The Buddhist monk—quiet, diminutive Master Thich Duc Huy—settled into San Jose’s Evergreen hillside amid a cluster of fruit trees and rows of white lion statues in August 2011. He moved into one portable and set up a temple in another, adorning the sloped lot just beyond the city proper with flags, shrines and tented canopies for religious assemblies.
“It seemed peaceful,” says Kimberlee Lu, the soft-spoken treasurer of Master Huy’s Canh Thai Temple. “But everything changed a month later.”
Neighbors, who initially welcomed the newcomer, went on the offensive once the temple began drawing crowds to the 1.8-acre site. An influx of cars and the occasional tour bus began to arrive on weekends and holidays for temple services. The monk’s drumming and chanting, neighbors said, would echo across the cloistered hilltop community. Cafeteria-style vegetarian meals would draw upward of 100 people, with their attendant traffic, chatter and litter.
It wasn’t long before Santa Clara County, which requires permits for public assembly, began fielding complaints of a rogue monk in the east unincorporated hills. It took years of warnings, fines and ultimately—this past September—a court injunction to stop the gatherings and clear the site of illegal structures.
Now, the land lies empty except for a smattering of debris, a white statue, a rubber tire, an office chair and a few potted palms. Master Huy’s application to build a two-story, 7,000-square-foot temple won approval from the county Planning Commission last August. But the temple’s record of legal violations prompted neighbors to appeal that decision, prolonging a bizarre and contentious land-use battle that pits a secluded corner of San Jose against a hermetic holy man and his flock.
Opponents accuse Master Huy of witchcraft, adultery and even violence. They say the temple’s history of breaking the law and the monk’s alleged personal scandals should disqualify the project from county approval.
“This monk has done sexual escapades that would make Jimmy Swaggart blush,” says Mark Cao, who lives a short walk away from the temple and has become one of the Master Huy’s fiercest critics. “But more importantly, he has taken advantage of vulnerable people, financially and otherwise.”
Temple members, on the other hand, say they’ve been harassed and intimidated for mostly inadvertent violations of local zoning laws while their leader’s reputation has been smeared.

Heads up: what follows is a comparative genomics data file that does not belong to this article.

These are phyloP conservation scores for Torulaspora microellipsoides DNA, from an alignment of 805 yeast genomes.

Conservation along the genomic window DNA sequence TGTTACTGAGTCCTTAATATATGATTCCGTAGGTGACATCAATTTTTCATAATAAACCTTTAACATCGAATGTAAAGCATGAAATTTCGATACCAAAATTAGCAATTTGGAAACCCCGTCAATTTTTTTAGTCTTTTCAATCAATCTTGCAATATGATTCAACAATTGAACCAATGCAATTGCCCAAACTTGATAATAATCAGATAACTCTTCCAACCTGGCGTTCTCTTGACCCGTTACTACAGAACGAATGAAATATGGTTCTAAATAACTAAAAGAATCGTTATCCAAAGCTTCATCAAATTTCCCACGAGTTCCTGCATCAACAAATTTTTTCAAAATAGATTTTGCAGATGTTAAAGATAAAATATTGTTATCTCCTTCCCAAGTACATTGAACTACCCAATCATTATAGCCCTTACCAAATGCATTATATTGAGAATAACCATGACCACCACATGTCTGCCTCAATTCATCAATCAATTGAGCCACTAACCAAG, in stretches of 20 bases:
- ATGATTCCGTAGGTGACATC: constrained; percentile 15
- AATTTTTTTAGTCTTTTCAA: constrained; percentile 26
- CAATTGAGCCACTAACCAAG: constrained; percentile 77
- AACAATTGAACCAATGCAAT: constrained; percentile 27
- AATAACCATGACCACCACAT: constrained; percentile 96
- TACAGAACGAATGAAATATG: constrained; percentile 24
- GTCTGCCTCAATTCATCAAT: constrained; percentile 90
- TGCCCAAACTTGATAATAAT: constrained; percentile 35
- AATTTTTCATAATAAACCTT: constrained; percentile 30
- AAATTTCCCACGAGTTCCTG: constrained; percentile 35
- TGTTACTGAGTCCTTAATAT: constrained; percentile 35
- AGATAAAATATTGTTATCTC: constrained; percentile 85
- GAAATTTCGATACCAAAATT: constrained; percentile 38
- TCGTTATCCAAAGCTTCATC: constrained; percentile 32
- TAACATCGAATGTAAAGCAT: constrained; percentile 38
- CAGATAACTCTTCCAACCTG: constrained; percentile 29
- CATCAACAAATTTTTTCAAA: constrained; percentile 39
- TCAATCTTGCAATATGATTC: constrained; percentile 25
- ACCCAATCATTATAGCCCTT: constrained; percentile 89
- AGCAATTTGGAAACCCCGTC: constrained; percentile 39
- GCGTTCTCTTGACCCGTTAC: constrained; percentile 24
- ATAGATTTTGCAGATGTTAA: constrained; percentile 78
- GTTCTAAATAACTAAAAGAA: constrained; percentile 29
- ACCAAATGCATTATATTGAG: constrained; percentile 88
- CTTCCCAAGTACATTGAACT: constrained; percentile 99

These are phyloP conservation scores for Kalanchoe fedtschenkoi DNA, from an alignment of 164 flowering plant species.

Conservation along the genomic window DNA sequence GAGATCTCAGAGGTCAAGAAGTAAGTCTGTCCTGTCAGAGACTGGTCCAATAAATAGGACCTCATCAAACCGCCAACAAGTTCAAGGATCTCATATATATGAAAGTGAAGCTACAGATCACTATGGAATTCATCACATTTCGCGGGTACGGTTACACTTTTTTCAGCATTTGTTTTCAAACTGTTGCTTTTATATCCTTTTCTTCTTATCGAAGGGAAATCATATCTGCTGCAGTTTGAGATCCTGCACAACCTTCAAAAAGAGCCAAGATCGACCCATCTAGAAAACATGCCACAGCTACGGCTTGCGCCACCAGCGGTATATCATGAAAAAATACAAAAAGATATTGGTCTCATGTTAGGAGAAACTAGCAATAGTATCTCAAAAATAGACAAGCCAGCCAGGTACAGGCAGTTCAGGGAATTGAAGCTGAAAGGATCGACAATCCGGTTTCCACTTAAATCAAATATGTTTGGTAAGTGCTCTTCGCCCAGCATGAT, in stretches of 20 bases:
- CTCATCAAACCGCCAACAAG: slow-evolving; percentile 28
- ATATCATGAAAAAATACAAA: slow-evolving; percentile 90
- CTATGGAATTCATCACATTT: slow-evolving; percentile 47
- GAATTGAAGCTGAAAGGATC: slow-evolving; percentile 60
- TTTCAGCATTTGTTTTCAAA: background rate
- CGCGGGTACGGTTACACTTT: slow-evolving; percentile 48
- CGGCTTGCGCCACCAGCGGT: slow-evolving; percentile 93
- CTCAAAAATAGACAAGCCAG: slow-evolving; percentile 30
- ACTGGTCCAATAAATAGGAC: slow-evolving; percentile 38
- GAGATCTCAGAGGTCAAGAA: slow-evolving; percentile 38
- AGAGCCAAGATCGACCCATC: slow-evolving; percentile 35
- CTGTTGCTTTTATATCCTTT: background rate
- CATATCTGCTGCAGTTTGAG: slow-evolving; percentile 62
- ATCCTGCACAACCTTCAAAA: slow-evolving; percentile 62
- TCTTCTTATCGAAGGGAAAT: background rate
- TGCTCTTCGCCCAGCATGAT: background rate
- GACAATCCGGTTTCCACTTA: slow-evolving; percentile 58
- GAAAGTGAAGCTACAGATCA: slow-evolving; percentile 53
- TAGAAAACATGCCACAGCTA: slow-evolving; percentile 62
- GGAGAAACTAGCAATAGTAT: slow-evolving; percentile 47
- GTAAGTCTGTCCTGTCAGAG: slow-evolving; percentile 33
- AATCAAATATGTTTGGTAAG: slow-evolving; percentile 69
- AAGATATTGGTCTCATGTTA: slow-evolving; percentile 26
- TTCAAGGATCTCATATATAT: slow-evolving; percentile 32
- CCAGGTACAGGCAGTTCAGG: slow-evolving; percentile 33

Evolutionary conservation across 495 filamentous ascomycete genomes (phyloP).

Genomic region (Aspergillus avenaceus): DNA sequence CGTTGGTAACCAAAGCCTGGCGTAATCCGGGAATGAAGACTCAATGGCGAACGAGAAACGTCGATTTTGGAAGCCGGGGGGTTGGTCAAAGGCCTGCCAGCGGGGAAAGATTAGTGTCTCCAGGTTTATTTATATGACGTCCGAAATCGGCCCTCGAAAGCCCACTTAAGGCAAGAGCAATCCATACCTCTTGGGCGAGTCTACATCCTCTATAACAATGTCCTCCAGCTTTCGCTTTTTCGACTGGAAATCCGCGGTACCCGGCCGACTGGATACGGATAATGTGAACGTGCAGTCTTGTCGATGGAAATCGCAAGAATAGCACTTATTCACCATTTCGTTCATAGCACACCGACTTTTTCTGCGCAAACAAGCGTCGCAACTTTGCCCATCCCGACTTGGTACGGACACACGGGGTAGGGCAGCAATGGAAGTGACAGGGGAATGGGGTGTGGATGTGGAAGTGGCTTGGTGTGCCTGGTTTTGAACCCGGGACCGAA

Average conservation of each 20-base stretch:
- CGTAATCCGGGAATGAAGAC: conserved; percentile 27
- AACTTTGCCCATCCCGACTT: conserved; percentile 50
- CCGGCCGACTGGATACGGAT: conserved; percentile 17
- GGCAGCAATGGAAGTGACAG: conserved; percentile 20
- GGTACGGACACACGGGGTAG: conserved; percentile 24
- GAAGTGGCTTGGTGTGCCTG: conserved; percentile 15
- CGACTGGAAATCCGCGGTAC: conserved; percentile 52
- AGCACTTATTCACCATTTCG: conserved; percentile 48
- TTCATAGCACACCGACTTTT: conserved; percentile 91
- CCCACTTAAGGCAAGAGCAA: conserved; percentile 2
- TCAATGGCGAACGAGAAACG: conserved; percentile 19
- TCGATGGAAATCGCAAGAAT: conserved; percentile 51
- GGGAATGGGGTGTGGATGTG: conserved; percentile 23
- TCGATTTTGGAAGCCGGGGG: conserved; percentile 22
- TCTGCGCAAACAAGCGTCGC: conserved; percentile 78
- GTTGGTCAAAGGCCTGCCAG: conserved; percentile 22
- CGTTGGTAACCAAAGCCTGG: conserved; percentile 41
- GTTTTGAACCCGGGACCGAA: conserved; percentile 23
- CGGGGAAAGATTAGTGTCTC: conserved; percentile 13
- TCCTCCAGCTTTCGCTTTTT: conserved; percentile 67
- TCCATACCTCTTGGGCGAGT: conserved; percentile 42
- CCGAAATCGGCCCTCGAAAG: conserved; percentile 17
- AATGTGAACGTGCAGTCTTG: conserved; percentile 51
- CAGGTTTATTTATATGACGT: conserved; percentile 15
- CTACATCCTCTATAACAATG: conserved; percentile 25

During one community meeting, which ended with police escorting out a couple detractors, the temple’s architect broke down in the middle of his presentation. Another time, according to Lu, a neighbor floored his Toyota Tundra back and forth by the property during a noise study to skew the results. The temple ordered a second evaluation, costing the nonprofit another several thousand dollars.
“I have been scared for my safety,” Lu says, wringing her hands. “We have been bullied many times.”
Temple members tried to avoid this, she says. They held an introductory meeting with the community upon Master Huy’s arrival to establish rapport. At first, people would wave at the monk, who would respond with a dimpled smile or a thumbs-up. But in a matter of months, tensions erupted in physical confrontations and simmered into mutual suspicion.
“They put us under constant surveillance,” Lu says. “Always taking pictures, taking notes, calling police.”
The dispute took a personal turn in early 2013. Some neighbors said they found a letter in their mailboxes penned in Vietnamese by a woman who claimed to be the monk’s estranged wife.
The letter’s author, Lan-Anh Tran, said the man they knew as Master Huy married her under his legal name, Tuan Van Nguyen. Indeed, a marriage certificate indicates that she married a Tuan Nguyen in February 2006. Two years after the nuptials, she continued, the monk lost his job at another temple—possibly because someone learned of his forbidden marriage.
In 2008, Master Huy went on to found the Canh Thai Temple, headquartered at the time out of a small home on Florence Way in central San Jose. It was around this time, the missive alleged, that he began secretly dating a young widow after providing funeral services for her husband.
“By the end of 2009 when [Master Huy] already obtained his green card and wanted to divorce me, he informed me he had fallen in love with another,” she wrote, according to a translation of her letter. “I was very disappointed and angry. I made big jealousy scenes at the temple, at [the widow’s] store and at her home in the hopes of getting back my lover, but [Master Huy] had no love left, so eventually, I had to accept the divorce.”